Take the 2-minute tour ×
Stack Overflow is a question and answer site for professional and enthusiast programmers. It's 100% free, no registration required.

I've looked and tried every single solution posted here, with no avail.

My problem is:

  • On a web solution (ASP.NET MVC 3 C# / Razor), I'm using Json.Net to serialize the data displayed on some reports, to be able to send it over to a WPF application. These reports results are a collection of Model objects.

  • I have the same Model objects on the WPF application, so when I deserialize the Json string, I would like to bind the results accordingly (keeping the original Model object).

  • The Assembly name and Object type are different on each end (Web / App) - different namespaces.

Here's what I've tried so far:

On the web solution:

// MyModel
public class MyModel
{
    public long Id { get; set; }
    public string Name { get; set; }
}

...

// data = IEnumerable<MyModel>
var jsonData = JsonConvert.SerializeObject(data.ToArray(), data.ToArray().GetType(), 
    new JsonSerializerSettings 
    { 
        TypeNameHandling = TypeNameHandling.All
    });

On the app:

// MyModel
public class MyModel
{
    [JsonProperty("Id")]
    public long Id { get; set; }
    [JsonProperty("Name")]            
    public string Name { get; set; }
}

...

var jsonArray = JsonConvert.DeserializeObject(e.jsonObject,
    null,
    new JsonSerializerSettings
        {
            TypeNameHandling = TypeNameHandling.All,
            Binder = new MySerializationBinder()
        });

...

public class MySerializationBinder : DefaultSerializationBinder
{
    public override Type BindToType(string assemblyName, string typeName)
    {
        return typeof(MyModel);
    }
}

Can anyone give me a hand on this, please?

Thanks!

UPDATE

As per @Marc Gravell comment:

I forgot to mention the main issue here. I need to send the Object type across to the WPF app, because the listener will be expecting data from many reports - which are collections of different Models. So, when binding it back, I know which Object should be binded.

share|improve this question
    
It isn't clear to me what the problem is that you are trying to solve; normally, the resultant JSON does not contain any type information - it will just be {"Id":"123,"Name":"Foo"} - as such, you do not require any special model binding - that will deserialize into the app's MyModel just fine. What is the problem you are having? Why are you including type names in the first place? –  Marc Gravell Jul 5 '13 at 9:59
    
Updating the post... –  MelanciaUK Jul 5 '13 at 10:09

1 Answer 1

up vote 1 down vote accepted

I stand by my original answer - type information in serialization data is just really messy - it would be far better to change the code not to need this, but to "fix" it (not sure that is the right word) - look carefully at the typeName - it isn't always what you are expecting:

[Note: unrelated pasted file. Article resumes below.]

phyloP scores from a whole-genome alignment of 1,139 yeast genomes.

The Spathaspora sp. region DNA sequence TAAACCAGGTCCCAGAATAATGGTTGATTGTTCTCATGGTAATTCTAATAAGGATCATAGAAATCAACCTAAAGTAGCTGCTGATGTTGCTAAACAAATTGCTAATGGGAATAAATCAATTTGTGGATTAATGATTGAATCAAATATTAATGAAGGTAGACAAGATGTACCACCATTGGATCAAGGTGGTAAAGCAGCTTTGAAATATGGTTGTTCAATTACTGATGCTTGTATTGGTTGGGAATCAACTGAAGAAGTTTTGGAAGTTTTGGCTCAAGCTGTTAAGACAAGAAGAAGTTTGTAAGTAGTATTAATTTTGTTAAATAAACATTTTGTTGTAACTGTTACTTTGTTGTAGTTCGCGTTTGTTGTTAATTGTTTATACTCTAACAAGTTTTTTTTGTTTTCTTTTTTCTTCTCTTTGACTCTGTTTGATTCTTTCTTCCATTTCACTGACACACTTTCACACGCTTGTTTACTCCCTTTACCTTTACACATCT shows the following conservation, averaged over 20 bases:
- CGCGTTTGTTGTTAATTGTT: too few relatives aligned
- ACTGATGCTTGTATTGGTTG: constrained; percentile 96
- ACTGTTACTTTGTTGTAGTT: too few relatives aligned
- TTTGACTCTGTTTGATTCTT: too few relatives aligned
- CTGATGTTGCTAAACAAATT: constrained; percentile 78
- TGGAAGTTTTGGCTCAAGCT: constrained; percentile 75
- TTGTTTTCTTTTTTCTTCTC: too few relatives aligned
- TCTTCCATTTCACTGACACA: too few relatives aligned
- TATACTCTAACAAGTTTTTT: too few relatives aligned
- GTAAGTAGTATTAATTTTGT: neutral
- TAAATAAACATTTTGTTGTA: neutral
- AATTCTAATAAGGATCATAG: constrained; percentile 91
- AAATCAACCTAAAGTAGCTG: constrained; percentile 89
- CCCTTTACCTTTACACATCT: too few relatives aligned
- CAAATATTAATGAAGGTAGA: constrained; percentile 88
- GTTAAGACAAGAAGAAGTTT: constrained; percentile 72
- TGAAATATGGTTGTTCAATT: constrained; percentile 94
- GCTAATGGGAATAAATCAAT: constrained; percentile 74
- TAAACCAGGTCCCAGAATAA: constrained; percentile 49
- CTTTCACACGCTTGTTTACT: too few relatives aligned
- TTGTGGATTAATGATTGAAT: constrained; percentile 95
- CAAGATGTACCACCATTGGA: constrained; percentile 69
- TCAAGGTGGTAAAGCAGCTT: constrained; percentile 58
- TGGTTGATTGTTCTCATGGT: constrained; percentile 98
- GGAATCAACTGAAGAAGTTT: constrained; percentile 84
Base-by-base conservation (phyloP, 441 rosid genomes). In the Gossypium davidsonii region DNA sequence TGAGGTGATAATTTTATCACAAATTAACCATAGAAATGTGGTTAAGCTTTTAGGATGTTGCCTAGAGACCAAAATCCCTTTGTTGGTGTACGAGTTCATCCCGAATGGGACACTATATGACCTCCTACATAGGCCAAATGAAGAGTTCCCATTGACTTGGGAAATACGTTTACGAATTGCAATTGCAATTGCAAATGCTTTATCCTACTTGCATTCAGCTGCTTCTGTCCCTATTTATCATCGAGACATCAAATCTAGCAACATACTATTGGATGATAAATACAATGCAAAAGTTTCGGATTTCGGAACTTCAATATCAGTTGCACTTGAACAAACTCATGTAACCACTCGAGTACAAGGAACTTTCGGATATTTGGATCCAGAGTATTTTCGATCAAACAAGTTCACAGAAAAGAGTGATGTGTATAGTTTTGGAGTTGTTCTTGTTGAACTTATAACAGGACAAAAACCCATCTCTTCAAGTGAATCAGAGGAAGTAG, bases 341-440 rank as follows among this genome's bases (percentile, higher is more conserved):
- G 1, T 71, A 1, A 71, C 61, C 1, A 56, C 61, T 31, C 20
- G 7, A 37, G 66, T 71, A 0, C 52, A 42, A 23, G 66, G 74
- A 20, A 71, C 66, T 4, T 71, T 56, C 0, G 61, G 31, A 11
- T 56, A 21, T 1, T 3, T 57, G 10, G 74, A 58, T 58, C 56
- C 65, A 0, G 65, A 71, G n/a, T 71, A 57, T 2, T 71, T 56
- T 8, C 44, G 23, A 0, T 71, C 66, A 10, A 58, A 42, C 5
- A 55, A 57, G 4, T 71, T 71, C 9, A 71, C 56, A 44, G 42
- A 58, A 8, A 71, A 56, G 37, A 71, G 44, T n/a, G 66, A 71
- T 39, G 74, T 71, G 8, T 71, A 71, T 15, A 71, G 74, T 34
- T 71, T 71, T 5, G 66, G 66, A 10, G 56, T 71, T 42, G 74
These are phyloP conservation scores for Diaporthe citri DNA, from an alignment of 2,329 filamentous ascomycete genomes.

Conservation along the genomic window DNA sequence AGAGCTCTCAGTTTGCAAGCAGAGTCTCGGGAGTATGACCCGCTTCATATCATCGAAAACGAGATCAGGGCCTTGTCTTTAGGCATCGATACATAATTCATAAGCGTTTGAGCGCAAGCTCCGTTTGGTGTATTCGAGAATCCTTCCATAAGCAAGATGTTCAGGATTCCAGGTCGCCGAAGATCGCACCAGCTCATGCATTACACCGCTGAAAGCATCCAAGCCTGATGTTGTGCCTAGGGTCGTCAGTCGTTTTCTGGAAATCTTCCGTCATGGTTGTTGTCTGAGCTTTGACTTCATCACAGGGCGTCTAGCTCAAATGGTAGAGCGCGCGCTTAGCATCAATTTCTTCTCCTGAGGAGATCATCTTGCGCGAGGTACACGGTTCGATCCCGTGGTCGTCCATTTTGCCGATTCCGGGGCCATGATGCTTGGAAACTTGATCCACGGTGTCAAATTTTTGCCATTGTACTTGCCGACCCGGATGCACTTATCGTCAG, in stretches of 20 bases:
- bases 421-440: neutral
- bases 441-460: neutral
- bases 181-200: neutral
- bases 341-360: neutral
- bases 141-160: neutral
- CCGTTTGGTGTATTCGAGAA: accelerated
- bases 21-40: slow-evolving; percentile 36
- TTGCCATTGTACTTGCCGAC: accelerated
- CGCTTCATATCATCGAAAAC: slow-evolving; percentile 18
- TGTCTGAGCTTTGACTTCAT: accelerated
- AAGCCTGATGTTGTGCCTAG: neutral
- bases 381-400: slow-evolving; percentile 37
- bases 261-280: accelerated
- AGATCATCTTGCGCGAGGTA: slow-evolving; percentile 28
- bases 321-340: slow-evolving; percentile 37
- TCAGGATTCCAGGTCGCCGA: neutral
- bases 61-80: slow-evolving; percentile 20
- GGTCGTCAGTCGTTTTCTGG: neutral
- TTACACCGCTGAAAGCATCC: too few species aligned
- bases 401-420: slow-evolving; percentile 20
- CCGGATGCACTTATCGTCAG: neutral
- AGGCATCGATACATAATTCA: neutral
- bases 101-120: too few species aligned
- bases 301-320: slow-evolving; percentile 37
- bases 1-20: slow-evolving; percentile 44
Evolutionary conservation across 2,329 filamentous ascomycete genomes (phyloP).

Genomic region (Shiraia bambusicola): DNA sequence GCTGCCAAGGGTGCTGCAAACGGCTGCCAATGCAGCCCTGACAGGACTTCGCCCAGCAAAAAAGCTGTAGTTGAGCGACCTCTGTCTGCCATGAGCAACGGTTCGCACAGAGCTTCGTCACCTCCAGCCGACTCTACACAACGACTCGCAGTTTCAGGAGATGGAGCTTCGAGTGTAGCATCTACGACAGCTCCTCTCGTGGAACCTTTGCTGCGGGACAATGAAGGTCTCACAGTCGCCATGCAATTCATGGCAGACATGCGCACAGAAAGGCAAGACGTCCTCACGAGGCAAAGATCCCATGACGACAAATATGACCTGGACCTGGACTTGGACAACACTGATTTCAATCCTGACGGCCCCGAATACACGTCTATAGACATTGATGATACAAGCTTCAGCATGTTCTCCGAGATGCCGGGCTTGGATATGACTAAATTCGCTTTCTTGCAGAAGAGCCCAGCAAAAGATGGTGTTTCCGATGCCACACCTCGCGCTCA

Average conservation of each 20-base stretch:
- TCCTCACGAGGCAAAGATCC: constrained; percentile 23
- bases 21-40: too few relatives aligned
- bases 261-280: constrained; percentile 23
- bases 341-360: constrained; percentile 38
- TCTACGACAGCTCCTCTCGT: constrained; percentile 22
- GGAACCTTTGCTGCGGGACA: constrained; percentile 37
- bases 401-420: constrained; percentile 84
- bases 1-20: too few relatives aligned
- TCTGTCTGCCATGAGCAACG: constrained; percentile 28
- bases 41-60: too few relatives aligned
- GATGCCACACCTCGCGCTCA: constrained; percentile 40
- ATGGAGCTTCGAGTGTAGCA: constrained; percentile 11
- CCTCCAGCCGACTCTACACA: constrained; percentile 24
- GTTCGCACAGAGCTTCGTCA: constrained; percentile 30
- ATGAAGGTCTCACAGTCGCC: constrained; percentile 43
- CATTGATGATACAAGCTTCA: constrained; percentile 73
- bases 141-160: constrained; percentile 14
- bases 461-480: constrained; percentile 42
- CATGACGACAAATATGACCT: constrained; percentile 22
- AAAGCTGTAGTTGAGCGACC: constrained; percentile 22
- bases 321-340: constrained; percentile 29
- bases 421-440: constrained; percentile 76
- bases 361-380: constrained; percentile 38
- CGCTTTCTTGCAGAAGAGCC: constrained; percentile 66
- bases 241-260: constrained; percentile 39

public class MySerializationBinder : DefaultSerializationBinder
{
    public override Type BindToType(string assemblyName, string typeName)
    {
        switch(typeName)
        {
            case "WebSolution.MyModel[]": return typeof(Application.MyModel[]);
            case "WebSolution.MyModel": return typeof(Application.MyModel);
            default: return base.BindToType(assemblyName, typeName);
        }

    }
}

Incidentally, once the array type is known, the element type is implicit - so you can save some effort by only including the array type:

        new JsonSerializerSettings
        {
            TypeNameHandling = TypeNameHandling.Arrays
        }

But I still advise: don't do it this way.


The "mistake" here is including the full type names in the first place; the presence of type names in json should usually be the warning sign of a code-smell. Remove those, and there is nothing to do - it just works:

using Newtonsoft.Json;
using System.Collections.Generic;
using System.Linq;
static class Program
{
    static void Main()
    {
        // here imagine we're in the web tier, serializing
        var data = GetData();
        var jsonData = JsonConvert.SerializeObject(
            data.ToArray(), Formatting.None);
        // now imagine we're at the application, deserializing
        var appData = JsonConvert.DeserializeObject<Application.MyModel[]>(
            jsonData);
        // and it all works fine
    }
    static IEnumerable<WebSolution.MyModel> GetData()
    {
        yield return new WebSolution.MyModel { Id = 123, Name = "abc" };
        yield return new WebSolution.MyModel { Id = 456, Name = "def" };
    }
}

namespace WebSolution
{
    // MyModel
    public class MyModel
    {
        public long Id { get; set; }
        public string Name { get; set; }
    }
}

namespace Application
{
    // MyModel
    public class MyModel
    {
        [JsonProperty("Id")]
        public long Id { get; set; }
        [JsonProperty("Name")]
        public string Name { get; set; }
    }
}
share|improve this answer
    
Check my update, please. The problem is I don't know which Model is coming serialized to be able to deserialize back into it. That's why I'm including the $type when serializing. –  MelanciaUK Jul 5 '13 at 10:14
    
@MelanciaUK edited answer –  Marc Gravell Jul 5 '13 at 10:20
    
Being honest, I'm quite new to all of this, so it's great that you pointed out something that could cause me problems in the future. Living and learning! I'll give a go following your example and see if I can achieve the result I'm expecting. Thank you very much. –  MelanciaUK Jul 5 '13 at 10:22

Your Answer

 
discard

By posting your answer, you agree to the privacy policy and terms of service.

Not the answer you're looking for? Browse other questions tagged or ask your own question.